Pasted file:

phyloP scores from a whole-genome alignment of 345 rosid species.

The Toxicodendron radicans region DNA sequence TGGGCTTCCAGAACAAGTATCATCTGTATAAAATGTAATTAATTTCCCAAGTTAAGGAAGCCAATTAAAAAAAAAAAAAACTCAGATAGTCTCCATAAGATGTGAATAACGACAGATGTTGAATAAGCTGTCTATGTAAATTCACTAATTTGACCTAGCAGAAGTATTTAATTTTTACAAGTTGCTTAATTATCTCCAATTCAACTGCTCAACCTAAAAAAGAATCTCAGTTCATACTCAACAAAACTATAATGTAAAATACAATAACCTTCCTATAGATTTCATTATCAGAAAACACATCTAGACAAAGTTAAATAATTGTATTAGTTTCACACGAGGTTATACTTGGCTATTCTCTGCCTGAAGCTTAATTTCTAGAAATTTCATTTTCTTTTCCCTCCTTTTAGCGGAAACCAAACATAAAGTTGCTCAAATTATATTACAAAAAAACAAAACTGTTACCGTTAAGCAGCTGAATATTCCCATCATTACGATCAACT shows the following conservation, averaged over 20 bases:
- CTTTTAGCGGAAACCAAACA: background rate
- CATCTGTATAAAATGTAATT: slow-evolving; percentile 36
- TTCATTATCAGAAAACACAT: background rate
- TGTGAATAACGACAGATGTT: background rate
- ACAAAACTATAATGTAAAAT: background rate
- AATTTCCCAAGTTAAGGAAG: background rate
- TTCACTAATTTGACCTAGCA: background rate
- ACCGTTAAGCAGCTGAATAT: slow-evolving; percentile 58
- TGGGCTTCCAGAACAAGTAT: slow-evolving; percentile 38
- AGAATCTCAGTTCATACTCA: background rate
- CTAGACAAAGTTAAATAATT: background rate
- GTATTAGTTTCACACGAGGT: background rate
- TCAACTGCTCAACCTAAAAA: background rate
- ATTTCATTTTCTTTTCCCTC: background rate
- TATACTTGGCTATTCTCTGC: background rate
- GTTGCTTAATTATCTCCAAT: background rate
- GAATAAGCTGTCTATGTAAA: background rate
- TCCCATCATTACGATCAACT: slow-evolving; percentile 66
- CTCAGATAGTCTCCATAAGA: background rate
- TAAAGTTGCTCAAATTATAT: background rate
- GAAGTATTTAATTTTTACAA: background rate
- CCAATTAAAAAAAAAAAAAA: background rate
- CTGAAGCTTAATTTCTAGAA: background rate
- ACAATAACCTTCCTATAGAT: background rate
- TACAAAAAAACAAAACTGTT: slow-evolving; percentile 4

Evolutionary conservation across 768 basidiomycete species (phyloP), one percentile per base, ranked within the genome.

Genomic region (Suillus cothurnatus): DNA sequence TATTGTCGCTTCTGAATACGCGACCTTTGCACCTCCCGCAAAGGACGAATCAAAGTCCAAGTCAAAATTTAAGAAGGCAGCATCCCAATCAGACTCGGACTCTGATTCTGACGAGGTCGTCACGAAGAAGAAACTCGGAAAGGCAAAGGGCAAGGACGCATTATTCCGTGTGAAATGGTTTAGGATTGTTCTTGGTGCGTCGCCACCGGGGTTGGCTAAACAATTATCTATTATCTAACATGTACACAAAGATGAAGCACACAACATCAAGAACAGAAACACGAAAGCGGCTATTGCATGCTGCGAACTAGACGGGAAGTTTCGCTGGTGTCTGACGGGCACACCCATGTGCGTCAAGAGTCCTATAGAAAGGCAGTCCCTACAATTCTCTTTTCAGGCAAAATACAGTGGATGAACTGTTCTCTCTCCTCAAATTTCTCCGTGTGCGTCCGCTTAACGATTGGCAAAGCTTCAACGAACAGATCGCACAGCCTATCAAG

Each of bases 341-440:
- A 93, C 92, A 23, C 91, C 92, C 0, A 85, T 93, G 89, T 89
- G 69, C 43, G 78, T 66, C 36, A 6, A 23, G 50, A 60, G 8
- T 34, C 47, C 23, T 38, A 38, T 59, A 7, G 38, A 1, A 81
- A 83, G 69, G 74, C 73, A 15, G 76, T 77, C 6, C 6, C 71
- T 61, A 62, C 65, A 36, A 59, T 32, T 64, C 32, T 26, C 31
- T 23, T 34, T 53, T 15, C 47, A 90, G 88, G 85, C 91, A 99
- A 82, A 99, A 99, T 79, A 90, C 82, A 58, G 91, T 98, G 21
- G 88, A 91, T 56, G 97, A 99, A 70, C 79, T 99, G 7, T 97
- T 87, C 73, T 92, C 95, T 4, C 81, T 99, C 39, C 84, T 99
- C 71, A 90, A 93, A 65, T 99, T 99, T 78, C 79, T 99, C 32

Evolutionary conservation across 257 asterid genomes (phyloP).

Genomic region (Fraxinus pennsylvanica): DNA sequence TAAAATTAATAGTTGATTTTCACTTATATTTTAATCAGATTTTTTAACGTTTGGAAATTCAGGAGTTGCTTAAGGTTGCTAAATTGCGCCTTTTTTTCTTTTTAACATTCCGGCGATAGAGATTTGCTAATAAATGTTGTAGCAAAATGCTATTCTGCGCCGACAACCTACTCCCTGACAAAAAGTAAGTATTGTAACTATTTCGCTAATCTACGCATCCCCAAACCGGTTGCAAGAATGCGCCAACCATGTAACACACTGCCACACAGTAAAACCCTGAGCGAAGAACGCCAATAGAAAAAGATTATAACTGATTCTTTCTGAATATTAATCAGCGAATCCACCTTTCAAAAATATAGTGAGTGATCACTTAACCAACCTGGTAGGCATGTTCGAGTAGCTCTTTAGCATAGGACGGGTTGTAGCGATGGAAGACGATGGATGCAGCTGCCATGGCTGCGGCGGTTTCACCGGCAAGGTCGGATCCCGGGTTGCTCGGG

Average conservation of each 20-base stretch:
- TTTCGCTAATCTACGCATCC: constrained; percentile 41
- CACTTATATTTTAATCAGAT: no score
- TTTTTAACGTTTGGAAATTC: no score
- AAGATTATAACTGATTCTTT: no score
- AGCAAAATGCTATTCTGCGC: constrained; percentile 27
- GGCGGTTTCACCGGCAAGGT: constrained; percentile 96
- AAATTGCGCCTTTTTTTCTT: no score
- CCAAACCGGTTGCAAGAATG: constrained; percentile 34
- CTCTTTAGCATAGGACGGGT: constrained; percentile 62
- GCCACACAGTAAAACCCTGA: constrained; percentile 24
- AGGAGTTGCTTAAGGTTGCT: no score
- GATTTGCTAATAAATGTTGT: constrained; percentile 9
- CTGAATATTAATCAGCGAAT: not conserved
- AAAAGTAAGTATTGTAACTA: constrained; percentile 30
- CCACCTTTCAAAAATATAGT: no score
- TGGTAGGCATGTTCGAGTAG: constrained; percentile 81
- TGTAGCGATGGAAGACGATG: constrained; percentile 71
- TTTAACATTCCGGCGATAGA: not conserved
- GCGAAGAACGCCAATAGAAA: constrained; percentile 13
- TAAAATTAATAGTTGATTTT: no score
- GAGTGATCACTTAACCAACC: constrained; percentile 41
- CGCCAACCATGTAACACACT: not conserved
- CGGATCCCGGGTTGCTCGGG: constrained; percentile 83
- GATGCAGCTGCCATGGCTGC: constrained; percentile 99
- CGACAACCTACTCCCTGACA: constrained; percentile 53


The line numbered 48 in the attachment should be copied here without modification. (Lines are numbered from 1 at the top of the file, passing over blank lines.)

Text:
- AGCAAAATGCTATTCTGCGC: constrained; percentile 27